• The total number of full-time foreign correspondents employed by
U. S. newspapers, taken from the American Journalism Review; and
• The approximate number of full-time foreign correspondents working on dangerous assignments, as compared to all full-time foreign
correspondents, and what portion of the year they were in dangerous situations. This data was derived from numerous interviews
with currently employed journalists.
My analysis of death rates for reporters since 1992
showed that American correspondents are more likely to
be killed in war zones than other nationalities, and I conservatively used this higher probability because Marie
held a U.S. passport.
A MISSED RETIREMENT PLAN
At the time of her death, Marie had no thoughts of retirement – quite the contrary, both her sister and employer
stated that they believed Marie would have worked for
as long as possible, and despite past injuries, she was in
generally good health. Because Marie never talked about
her retirement, I had to use the available data and my own
judgment to determine what her retirement years might
have looked like, so as to apply the “war zone” risk adjustment only to those years prior to her retirement.
Based on the statements of people close to Marie, her
employer’s retirement plan documents, and my analysis
of retirement ages and relevant laws in the UK, I identified two possible ages when she might have retired – 65
and at 70. The judge agreed on 70, as she didn’t have any
plans to retire earlier. However, considering that it would
have been hard for her to work in war zones after age 65,
I provided the Court with an estimate based on Marie retiring from work in conflict zones by age 65, even if she
continued to serve in other roles as a journalist.
FINAL CALCULATIONS AND OUTCOME
My expert opinion was only one small part of the
painstakingly thorough case that CJA and Shearman
& Sterling presented to U.S. District Judge Amy Ber-
man Jackson of the District of Columbia, documented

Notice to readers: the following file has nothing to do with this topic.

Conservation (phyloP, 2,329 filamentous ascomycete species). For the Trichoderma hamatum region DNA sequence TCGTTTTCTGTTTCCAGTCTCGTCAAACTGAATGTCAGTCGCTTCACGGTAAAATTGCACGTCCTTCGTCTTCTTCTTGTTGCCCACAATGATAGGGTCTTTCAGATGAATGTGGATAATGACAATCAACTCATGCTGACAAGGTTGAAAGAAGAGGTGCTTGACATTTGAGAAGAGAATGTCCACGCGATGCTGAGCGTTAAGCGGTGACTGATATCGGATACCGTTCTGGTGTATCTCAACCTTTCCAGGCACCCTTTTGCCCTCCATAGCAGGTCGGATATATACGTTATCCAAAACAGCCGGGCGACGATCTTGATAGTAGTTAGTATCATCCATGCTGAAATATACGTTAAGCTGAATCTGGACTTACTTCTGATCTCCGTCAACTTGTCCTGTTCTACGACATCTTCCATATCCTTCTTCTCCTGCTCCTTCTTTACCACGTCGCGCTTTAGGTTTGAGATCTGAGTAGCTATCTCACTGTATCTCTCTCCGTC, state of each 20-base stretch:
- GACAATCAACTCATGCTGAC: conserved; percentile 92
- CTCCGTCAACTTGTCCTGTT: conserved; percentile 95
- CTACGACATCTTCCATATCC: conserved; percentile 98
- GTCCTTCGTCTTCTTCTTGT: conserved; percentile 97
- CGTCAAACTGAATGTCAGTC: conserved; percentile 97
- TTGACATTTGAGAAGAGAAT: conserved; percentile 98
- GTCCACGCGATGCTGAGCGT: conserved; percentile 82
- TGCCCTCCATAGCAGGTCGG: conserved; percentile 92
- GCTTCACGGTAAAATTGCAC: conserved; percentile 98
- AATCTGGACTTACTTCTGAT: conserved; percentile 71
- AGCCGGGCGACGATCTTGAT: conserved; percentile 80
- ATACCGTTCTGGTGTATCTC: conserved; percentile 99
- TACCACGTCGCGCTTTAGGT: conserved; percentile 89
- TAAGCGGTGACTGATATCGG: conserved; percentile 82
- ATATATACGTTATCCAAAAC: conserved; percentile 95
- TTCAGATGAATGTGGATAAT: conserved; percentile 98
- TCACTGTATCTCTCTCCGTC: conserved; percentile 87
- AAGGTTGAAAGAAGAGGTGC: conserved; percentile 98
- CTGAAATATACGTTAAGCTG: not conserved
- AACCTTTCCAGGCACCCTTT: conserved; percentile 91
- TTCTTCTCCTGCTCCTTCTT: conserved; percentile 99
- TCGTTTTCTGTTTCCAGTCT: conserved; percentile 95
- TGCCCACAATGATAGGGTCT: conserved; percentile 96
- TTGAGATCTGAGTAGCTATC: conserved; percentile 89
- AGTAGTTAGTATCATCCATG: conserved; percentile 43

by more than 1,000 pages of exhibits, declarations and
expert reports. Based on a gross earnings approach and
projections related to Marie’s employment, but without
accounting for other potential and likely income from
other media projects, I calculated the economic loss from
Marie’s death as more than $2.3 million had she instead
retired at 70. At the Court’s request, I also adopted a “net
loss” model incorporating an adjustment for “personal
consumption,” resulting in a loss of $1.1 million.
In February 2019, the Court accepted my methodology and awarded actual economic damages of $1.1
million. That figure was added to the $300 million in
punitive damages assessed by Judge Jackson, due to
the “outrageous” nature of the extrajudicial killing.
While the Syrian government declined to participate
the proceedings, the punitive award is not merely symbolic. Mr. Weisburg’s legal team will be attempting to
collect the judgment from various extraterritorial Syrian assets on behalf of the Colvin family members who
are beneficiaries of Marie’s estate.
I recently watched the movie “A Private War” and
saw Marie’s life played out on the screen. I’m proud
that my work contributed to a satisfactory conclusion of
the case. Yet no matter how accurate my valuation could
be, it will never include the personal loss felt by Marie’s
family, and the blow to international journalism and free
societies when we lose heroes like Marie Colvin.
Dr. Maria Tsennykh is a Senior Director in the Forensic & Litigation
Consulting segment of FTI Consulting, Inc. She is based in New
York. FTI Consulting, Inc., including its subsidiaries and affiliates, is
a consulting firm and is not a certified public accounting firm or a
law firm. The views expressed herein are those of the author(s) and
not necessarily the views of FTI Consulting, Inc., its management,
its subsidiaries, its affiliates, or its other professionals.
In 2012, journalist Marie Colvin was killed while
covering the siege of Homs, Syria for the British
newspaper The Sunday Times. F TI Consulting’s Dr.
Maria Tsennykh was tasked with coming up
with the economic value of her life.